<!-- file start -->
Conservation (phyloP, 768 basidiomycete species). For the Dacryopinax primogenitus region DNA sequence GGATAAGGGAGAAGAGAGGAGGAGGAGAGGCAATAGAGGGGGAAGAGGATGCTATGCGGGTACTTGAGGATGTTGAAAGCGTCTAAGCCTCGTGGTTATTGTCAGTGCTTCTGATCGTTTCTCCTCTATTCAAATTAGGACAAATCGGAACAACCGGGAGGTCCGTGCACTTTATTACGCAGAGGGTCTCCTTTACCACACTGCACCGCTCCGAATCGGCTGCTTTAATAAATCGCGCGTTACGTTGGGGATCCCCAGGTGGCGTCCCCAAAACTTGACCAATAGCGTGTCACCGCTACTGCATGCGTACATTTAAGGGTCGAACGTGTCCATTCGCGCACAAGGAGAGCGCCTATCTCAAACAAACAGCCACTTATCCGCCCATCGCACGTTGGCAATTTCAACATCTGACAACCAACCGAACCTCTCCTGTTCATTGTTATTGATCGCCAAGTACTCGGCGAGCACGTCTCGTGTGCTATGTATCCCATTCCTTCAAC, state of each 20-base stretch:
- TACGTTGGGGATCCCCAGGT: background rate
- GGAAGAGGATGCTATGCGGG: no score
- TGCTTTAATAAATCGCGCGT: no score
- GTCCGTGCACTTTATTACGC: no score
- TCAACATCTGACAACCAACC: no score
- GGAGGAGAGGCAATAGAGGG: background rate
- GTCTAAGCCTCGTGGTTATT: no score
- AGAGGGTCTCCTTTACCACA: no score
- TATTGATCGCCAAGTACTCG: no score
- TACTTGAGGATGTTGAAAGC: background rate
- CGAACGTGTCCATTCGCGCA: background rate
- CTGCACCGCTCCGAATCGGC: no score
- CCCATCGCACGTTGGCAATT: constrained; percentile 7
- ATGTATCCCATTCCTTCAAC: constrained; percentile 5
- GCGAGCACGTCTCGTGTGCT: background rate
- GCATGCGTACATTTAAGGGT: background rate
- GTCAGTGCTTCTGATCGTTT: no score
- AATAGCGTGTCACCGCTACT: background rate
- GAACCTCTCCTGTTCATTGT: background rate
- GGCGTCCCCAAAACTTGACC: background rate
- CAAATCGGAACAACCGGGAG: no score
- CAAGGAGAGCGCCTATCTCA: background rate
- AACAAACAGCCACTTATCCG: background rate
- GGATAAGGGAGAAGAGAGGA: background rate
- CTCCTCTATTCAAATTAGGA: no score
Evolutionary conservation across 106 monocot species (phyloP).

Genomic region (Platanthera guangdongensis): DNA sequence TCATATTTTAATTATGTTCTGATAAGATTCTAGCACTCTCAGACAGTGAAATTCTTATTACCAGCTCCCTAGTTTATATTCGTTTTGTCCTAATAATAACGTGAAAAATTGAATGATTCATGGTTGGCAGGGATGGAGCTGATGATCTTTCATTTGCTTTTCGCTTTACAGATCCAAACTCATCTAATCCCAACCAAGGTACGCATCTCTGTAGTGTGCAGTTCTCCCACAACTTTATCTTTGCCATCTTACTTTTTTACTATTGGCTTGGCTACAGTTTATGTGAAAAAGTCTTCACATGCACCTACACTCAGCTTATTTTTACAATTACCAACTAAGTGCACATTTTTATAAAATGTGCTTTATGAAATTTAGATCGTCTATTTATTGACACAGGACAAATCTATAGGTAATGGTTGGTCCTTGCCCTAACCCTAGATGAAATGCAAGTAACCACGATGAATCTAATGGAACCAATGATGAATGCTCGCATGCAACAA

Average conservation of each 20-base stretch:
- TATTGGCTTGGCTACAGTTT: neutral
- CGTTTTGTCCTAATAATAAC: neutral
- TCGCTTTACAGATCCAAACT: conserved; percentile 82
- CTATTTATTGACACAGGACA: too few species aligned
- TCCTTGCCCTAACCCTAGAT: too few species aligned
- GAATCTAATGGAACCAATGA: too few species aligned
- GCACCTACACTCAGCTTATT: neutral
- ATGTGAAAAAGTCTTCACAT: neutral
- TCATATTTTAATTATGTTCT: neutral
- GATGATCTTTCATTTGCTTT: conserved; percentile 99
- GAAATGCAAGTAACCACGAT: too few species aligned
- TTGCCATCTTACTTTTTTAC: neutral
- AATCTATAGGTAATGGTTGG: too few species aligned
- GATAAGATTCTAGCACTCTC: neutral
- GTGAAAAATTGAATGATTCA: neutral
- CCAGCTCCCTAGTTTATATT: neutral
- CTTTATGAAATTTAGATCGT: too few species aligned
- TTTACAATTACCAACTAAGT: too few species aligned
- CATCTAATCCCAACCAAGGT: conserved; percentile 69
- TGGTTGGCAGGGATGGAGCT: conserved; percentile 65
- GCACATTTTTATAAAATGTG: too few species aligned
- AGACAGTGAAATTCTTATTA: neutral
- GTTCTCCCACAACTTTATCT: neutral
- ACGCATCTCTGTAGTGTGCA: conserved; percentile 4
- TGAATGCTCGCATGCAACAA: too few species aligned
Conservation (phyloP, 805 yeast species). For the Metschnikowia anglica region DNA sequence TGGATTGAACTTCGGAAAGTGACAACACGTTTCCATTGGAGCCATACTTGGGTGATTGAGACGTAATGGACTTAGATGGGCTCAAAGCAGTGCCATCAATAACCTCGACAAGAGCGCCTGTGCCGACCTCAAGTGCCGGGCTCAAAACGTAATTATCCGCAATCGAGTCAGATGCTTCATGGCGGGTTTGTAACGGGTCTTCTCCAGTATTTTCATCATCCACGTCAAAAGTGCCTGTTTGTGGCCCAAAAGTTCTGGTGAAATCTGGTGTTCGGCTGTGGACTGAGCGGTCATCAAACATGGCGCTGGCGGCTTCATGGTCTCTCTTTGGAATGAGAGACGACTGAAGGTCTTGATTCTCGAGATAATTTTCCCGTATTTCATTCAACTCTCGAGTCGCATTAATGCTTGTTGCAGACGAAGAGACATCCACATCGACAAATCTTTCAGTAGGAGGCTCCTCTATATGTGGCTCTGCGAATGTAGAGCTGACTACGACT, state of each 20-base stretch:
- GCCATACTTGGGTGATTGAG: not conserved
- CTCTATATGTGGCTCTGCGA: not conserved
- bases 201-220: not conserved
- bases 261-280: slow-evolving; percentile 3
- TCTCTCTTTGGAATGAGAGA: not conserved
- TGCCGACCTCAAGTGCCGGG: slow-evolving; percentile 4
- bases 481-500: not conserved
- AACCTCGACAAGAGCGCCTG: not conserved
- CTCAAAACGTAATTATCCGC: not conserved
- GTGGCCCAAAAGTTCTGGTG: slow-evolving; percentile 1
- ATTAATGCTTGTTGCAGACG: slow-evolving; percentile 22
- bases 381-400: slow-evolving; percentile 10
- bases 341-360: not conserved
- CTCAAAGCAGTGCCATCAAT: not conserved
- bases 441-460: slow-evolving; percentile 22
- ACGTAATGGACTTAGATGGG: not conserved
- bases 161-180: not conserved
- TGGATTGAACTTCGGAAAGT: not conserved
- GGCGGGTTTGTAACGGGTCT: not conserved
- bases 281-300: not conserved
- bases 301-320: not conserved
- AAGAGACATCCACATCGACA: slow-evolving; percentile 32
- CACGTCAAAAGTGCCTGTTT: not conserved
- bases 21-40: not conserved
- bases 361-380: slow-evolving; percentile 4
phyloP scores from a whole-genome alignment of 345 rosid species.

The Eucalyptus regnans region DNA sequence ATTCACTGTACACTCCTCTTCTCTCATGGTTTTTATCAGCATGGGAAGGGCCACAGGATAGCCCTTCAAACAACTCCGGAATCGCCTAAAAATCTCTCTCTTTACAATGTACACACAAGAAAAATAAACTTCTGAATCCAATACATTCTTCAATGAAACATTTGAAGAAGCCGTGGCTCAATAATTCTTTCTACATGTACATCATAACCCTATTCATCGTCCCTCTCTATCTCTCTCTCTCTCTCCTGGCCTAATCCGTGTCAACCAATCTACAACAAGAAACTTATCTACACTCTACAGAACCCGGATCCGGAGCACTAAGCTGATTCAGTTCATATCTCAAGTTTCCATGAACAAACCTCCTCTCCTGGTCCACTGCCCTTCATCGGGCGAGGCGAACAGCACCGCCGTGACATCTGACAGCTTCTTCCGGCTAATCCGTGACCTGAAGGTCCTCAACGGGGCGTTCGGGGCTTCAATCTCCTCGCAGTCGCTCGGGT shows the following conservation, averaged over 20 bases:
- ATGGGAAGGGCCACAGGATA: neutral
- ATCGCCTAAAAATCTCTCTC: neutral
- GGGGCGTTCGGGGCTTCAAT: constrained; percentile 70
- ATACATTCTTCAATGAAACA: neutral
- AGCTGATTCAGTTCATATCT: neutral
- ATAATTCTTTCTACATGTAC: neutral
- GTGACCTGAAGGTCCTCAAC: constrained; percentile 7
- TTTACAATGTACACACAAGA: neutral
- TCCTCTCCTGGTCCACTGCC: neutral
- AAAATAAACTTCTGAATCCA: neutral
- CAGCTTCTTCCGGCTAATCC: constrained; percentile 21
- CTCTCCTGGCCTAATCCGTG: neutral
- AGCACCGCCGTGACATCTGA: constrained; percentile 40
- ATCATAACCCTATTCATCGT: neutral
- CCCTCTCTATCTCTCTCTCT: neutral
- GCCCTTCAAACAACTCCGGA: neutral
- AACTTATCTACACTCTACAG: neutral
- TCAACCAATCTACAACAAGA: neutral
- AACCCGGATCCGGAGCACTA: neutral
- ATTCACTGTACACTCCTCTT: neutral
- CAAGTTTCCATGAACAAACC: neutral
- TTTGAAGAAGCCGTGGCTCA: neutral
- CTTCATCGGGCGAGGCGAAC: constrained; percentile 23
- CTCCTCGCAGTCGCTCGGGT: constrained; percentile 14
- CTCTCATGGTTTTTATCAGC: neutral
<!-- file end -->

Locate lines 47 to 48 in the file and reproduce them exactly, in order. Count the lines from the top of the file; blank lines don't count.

- TTTACAATTACCAACTAAGT: too few species aligned
- CATCTAATCCCAACCAAGGT: conserved; percentile 69